“America is going to go down the drain for at least the next four years, maybe even eight,” junior Victor Vargas said. “He told us that he wants to fix all these issues, but never gave a plan on how he is going to do it. I think that his actions may lead us to World War III.”
“I didn’t really follow the election because I don’t really care who won or not,” sophomore Alexandra Machado said. “I believe everyone has their own opinions and views on who is going to be better for this country. Whoever is elected president should try their hardest to better improve the country.”
As for the Nevada state senate, Catherine Cortez Masto (D) is to be the Nevada representative for the U.S. Senate. She beat her closest opponent, Joe Heck (R), by 2%. Cortez Masto is the first Latino woman to be elected to the U.S. Senate.
“Since I am a Latina, I think that Catherine Cortez Masto is setting a good example for the Latino community,” junior Elisa Bustamante said. “It makes me happy knowing that she is going to set an example for the future generation of Latino kids that anything is possible. We need to make higher authorities like the senate a little more diverse and she did just that.”
At a local level, Nevada voted yes to firmer background checks on people buying guns from licensed gun dealers and they also voted to legalize recreational marijuana.
“I won’t feel safer with firmer background checks,” freshman Dane Jenkins said. “If people were able to find ways around the background checks already in place, then I’m sure they’ll find ways around this law as well.”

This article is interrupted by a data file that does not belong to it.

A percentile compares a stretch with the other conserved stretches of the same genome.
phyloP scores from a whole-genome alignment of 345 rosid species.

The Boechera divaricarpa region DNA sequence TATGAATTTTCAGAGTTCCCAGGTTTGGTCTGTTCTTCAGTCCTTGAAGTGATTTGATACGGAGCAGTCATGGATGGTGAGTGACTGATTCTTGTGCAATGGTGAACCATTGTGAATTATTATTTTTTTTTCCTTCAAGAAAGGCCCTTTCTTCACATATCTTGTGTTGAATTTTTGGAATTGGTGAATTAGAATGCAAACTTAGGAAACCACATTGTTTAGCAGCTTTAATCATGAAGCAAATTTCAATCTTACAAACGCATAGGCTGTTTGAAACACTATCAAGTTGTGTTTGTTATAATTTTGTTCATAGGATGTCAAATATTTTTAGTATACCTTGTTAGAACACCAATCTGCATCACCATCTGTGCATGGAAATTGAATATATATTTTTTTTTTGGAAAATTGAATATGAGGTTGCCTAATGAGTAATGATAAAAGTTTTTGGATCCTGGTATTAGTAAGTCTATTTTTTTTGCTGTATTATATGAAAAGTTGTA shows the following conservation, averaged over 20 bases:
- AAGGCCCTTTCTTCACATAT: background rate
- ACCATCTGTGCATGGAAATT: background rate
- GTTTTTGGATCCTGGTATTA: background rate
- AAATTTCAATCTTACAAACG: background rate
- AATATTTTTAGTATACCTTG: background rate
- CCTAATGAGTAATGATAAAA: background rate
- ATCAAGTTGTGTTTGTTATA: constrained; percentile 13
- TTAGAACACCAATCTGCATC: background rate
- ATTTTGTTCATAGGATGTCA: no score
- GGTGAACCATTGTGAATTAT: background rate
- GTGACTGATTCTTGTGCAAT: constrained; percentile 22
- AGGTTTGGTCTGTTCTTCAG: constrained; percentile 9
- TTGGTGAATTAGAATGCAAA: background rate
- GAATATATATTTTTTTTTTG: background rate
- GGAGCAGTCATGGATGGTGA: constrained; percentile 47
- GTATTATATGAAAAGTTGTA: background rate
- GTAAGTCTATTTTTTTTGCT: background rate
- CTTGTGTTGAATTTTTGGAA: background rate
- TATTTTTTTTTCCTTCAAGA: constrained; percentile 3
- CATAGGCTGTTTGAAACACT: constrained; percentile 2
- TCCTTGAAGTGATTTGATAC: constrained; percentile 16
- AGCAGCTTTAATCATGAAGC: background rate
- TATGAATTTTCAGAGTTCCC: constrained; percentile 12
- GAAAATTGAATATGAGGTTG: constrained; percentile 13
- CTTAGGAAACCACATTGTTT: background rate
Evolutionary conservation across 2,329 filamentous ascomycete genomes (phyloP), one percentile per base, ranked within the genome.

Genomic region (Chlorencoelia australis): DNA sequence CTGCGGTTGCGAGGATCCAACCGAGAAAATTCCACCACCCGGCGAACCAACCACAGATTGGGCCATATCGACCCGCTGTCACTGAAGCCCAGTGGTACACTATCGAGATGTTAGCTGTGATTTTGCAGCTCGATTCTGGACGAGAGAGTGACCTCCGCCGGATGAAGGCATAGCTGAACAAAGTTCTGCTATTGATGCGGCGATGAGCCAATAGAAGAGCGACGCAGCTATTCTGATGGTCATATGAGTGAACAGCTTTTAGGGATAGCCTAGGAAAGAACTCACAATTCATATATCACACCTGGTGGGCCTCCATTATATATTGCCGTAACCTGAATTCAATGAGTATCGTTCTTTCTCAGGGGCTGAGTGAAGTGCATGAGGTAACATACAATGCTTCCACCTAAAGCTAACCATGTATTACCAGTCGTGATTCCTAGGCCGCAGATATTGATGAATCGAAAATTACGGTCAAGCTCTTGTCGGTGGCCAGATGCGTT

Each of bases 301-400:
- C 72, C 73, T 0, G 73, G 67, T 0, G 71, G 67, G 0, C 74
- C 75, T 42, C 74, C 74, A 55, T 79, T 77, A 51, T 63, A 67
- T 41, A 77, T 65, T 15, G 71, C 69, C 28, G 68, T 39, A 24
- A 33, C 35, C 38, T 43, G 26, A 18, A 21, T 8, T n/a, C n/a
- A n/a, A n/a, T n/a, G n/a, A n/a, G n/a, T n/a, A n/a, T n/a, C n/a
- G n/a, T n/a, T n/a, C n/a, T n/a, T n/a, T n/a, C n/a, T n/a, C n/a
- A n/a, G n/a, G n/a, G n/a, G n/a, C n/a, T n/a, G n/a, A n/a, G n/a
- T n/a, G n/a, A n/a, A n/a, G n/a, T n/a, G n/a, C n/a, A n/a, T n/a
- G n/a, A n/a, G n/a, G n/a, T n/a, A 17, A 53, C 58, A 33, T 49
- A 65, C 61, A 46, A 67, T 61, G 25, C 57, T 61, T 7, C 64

The ballot also included a fuel tax hike measure. The law will be adding 3.6 cent tax per gallon on gas in order to raise $3 billion for local road construction.
“The increase of fuel tax to improve roads will definitely impact my spending,” senior Chriselle Lee said. “I need to make sure I stay within a new budget, but it will be for a better community to grow up in.”
The two other ballot measures included exempting a tax on some home medical equipment and establishing a competitive energy market in Nevada.
“I feel that the presidential announcement may endanger my family, my friends and myself,” senior Kylavel Carlos said. “A lot of Trump’s rhetoric has incited fear that targets and demonizes minority groups, and his election reflects the shared sentiment among the majority of the American people. With everything that happened in his campaign, I’m afraid that people will feel validated in their beliefs — that it’s okay to sexually assault women, that’s it’s okay to exclude a large group of people for their religious beliefs — and act on them.”